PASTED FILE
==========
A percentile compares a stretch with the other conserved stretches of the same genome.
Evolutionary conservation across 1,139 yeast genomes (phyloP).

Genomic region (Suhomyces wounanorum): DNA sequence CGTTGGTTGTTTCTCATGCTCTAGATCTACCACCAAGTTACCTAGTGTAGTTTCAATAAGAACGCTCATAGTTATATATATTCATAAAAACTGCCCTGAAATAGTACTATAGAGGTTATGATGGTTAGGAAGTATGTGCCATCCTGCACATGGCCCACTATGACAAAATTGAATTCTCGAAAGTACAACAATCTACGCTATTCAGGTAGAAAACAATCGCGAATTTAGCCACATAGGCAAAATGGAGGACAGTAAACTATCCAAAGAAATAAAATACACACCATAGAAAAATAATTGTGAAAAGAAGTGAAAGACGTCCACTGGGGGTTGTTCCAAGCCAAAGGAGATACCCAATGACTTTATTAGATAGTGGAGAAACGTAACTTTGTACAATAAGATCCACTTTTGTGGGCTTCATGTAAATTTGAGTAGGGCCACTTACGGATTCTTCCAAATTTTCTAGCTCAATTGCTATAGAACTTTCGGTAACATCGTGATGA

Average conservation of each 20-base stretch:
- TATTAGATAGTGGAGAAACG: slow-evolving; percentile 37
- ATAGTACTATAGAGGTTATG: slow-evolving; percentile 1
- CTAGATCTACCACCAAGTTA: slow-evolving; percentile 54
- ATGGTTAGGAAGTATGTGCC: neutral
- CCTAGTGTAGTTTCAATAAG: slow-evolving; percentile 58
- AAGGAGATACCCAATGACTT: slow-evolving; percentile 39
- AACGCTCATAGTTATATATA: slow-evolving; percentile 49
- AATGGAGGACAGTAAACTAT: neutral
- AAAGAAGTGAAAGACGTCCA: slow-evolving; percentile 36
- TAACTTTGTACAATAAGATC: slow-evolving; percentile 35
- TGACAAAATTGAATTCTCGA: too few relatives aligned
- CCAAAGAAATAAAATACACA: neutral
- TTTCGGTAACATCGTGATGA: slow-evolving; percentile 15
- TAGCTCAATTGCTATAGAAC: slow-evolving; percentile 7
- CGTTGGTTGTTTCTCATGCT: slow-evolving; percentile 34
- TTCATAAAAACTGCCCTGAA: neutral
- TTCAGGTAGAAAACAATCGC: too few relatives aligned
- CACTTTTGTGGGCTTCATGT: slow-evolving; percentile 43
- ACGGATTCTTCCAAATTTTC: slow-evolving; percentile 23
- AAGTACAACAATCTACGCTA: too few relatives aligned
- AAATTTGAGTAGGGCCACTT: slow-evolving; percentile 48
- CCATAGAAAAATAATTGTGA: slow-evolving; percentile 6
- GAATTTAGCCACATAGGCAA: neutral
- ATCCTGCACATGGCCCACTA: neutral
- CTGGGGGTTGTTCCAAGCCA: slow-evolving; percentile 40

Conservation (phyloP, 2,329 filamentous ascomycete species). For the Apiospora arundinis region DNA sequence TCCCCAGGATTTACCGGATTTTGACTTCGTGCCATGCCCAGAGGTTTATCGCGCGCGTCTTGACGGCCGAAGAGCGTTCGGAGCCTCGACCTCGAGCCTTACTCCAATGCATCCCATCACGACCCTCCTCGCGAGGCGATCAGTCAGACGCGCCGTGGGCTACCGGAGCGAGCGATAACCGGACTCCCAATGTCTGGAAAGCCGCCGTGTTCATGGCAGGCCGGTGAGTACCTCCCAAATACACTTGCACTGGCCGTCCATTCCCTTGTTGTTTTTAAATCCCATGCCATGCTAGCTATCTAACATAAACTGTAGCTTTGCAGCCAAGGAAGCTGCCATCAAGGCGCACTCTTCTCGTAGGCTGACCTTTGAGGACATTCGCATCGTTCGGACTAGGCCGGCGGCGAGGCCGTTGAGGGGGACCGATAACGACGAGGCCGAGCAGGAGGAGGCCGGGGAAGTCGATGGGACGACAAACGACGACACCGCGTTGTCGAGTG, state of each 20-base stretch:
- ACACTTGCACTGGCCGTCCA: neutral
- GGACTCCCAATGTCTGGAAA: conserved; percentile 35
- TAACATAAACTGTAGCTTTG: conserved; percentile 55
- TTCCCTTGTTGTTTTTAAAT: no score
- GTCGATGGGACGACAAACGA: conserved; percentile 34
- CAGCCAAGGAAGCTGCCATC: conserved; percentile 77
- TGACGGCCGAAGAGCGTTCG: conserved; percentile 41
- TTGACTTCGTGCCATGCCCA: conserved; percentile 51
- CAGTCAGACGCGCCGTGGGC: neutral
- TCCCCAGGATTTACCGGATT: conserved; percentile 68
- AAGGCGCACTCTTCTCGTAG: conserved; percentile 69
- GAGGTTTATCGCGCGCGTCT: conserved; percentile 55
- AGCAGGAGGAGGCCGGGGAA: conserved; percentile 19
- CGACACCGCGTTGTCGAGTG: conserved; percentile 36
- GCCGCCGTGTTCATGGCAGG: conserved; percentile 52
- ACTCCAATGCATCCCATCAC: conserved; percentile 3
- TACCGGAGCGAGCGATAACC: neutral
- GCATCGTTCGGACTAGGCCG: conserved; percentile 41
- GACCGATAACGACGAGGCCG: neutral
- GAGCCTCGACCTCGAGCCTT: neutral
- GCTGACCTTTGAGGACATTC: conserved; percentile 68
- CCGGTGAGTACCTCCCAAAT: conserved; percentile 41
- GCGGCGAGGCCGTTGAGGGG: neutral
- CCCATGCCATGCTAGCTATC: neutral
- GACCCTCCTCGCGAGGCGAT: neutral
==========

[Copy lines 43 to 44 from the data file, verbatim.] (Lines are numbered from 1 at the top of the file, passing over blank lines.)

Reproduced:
- AGCAGGAGGAGGCCGGGGAA: conserved; percentile 19
- CGACACCGCGTTGTCGAGTG: conserved; percentile 36